Twilight: A Teenage Vampire Romance Without The Bite
by Emilia Dellemonico


Last Friday, the movie that tween girls across the country have been dying to see finally premiered in theaters. If you haven’t heard of it, you must not be friends with any hopeless romantics who also happen to enjoy vampires. Of course, I’m talking about “Twilight,” an adaptation from the best-selling book of the same name by Stephenie Meyer. 

The story revolves around a human and a “vegetarian” vampire who fall hopelessly in love with one another, despite the fact that the vampire has an extremely powerful thirst for his young love’s blood. Needless to say, such a unique type of romance has gathered quite a following since it was published, and the internet has been rife with websites, message boards, and YouTube accounts all dedicated to ranting about how amazing the movie is going to be. 

From the first lines in the movie, which use an exact quote from the prologue of the book, it’s clear that the makers of this film had one goal in mind: make the plethora of fans of the book happy. While there was no way to cram every touching moment between the protagonists into the movie, the majority of fans should feel satisfied that the most critical elements from the novel were retained. Although it might not be exactly as every girl dreamed it would be, there were certainly small twists in the plot in order to fit it all into two hours; “Twilight” the movie comes much closer than any other film I’ve seen that was based on a book. 

Of course, having read the books myself (perhaps one too many times) and understanding exactly the type of feelings it evokes in its readers, this movie also seemed a little too schmaltzy and melodramatic for my liking. However, I might not be the average reader, who, as most people aware of the “Twilight” phenomenon will tell you, simply can’t get enough of mushy, over-the-top declarations of love and ample bouts of angsty teenage behavior with their vampires. Of course, I must admit, the book itself is pretty schmaltzy and over the top as well. But for some reason, I didn’t fully realize this until I saw it translated onto the big screen. 

While “Twilight” the movie will probably have no problem wooing the majority of its rabid fans, it does little else to make it a worthwhile trip to the theater for those that have not read the book series. Because it tried so hard to be loyal to the book, while still having the natural constrictions of a two-hour long film, the plot will probably feel slow and disjointed to non-readers. People expecting wild, vampire-driven action are also likely to be disappointed, as there is only a fraction of fast paced action compared to all of the awkward (albeit necessary) love scenes between the two characters. Very little time is given to display or even fully understand Meyer’s idea of vampires, who are so starkly different than most vampires that people unaware of the books will surely be left wondering where the bloody carnage was, or why on earth a vampire would sparkle with a sheen more powerful than a thousand teeth whitening commercials upon standing in the sunlight.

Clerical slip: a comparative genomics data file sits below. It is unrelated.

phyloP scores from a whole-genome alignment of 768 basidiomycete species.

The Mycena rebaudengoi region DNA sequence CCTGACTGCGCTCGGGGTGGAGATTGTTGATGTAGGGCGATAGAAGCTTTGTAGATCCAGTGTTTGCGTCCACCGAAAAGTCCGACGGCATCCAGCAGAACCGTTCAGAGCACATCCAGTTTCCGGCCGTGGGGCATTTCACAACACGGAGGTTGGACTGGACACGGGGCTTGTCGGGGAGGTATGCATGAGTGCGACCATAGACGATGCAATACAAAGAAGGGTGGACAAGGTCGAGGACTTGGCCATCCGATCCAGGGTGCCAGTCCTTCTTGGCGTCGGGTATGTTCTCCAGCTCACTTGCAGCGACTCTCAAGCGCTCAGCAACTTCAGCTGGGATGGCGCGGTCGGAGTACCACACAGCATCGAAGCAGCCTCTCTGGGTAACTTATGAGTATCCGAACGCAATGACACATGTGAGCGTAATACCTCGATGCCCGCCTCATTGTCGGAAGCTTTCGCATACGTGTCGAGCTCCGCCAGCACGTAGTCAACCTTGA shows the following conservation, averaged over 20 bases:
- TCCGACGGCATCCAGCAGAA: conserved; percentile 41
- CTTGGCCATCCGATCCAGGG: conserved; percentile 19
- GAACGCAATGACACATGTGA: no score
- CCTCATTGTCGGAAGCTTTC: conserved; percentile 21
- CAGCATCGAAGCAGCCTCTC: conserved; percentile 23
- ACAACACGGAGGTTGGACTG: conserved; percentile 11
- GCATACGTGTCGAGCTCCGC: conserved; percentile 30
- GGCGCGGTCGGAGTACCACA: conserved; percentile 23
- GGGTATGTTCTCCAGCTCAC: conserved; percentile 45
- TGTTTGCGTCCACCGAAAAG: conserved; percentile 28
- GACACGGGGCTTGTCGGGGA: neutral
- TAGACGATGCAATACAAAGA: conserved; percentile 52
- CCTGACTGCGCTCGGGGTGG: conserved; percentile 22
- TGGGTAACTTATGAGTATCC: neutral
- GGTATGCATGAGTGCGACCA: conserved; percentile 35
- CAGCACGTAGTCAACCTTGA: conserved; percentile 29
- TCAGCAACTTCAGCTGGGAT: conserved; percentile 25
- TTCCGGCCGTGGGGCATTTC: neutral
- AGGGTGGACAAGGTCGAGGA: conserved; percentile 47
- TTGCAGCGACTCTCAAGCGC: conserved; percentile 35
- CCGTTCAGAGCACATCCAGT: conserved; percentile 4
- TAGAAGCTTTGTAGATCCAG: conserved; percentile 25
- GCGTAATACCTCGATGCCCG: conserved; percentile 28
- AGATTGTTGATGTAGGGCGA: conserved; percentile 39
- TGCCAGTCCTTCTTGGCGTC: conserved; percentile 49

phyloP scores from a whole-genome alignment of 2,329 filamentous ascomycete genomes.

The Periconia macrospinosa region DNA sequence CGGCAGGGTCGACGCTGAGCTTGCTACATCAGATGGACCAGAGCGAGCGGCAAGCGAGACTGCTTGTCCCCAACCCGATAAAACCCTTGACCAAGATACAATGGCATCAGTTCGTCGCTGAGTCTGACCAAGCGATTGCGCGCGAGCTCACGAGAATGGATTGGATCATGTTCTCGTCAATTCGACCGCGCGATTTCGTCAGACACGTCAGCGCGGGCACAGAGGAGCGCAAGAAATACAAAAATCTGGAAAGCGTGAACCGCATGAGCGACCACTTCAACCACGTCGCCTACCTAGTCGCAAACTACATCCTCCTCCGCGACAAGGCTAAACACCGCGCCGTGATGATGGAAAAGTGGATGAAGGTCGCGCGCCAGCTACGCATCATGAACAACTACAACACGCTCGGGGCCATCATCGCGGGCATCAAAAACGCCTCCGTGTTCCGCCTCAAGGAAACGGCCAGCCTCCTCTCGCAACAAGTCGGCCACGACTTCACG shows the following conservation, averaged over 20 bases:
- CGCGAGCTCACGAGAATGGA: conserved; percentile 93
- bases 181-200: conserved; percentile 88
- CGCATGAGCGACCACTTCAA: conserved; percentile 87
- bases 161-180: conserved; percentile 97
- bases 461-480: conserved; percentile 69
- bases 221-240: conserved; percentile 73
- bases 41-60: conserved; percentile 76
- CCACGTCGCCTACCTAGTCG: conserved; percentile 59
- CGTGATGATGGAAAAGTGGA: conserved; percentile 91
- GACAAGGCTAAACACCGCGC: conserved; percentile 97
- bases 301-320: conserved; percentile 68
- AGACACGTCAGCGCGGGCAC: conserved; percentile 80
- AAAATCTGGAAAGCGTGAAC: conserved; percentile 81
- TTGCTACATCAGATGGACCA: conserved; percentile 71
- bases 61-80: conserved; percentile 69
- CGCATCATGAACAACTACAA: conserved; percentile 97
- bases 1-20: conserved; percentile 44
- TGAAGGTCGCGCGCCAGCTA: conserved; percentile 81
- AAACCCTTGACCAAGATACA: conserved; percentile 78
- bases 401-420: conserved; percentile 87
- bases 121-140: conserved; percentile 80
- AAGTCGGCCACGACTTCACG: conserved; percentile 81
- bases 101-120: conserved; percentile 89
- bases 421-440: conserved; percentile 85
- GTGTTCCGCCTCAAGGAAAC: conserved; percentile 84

Even more unfortunately, the romance between Bella (a human) and Edward (a “good,” non-human killing vampire) is not given nearly enough time for it to actually come off as the deeply involving love story it is in the books. Although I can now see just how cheesy some of this romance is, it is still one of the most unbelievably engrossing romance books I have ever come across (I’ve had my share, and been extremely disappointed with the lot of them). This time-stopping involvement with Edward and Bella’s romance is unfortunately not captured enough on screen. 

The majority of the problem, in my opinion, was the way the scenes between the two star-crossed lovers were choreographed by the director. Odd, often off kilter camera angles and blurry frames inhibit viewers to fully grasp just how much of a struggle it is for this vampire to not kill the girl he loves, even with two well trained actors, Robert Pattinson and Kristen Stewart, doing an extremely good job with such hard roles to fulfill. On top of the shady camera styling, teenage contemporary love songs burst into the most intimate scenes, completely erasing any semblance of serious emotion being portrayed by the actors. Perhaps the directors were trying too hard to satisfy the younger, more abundant fans of the movie than the older, possibly more mature college students such as myself (there are a surprisingly large number of us college aged “Twilight” fans, believe it or not). 

All in all, if you’re a fan of the book series, there is no question about whether or not you should see this movie. In fact, you’ve probably already seen it if you are. However, if you haven’t read the books, I can’t really say with any sort of confidence that you will feel like you got your money’s worth. Unless you’re intrigued enough to go out and read the books, you’d probably be better off picking up a season or two of “Buffy the Vampire Slayer,” or better yet a copy of “Bram Stoker’s Dracula.”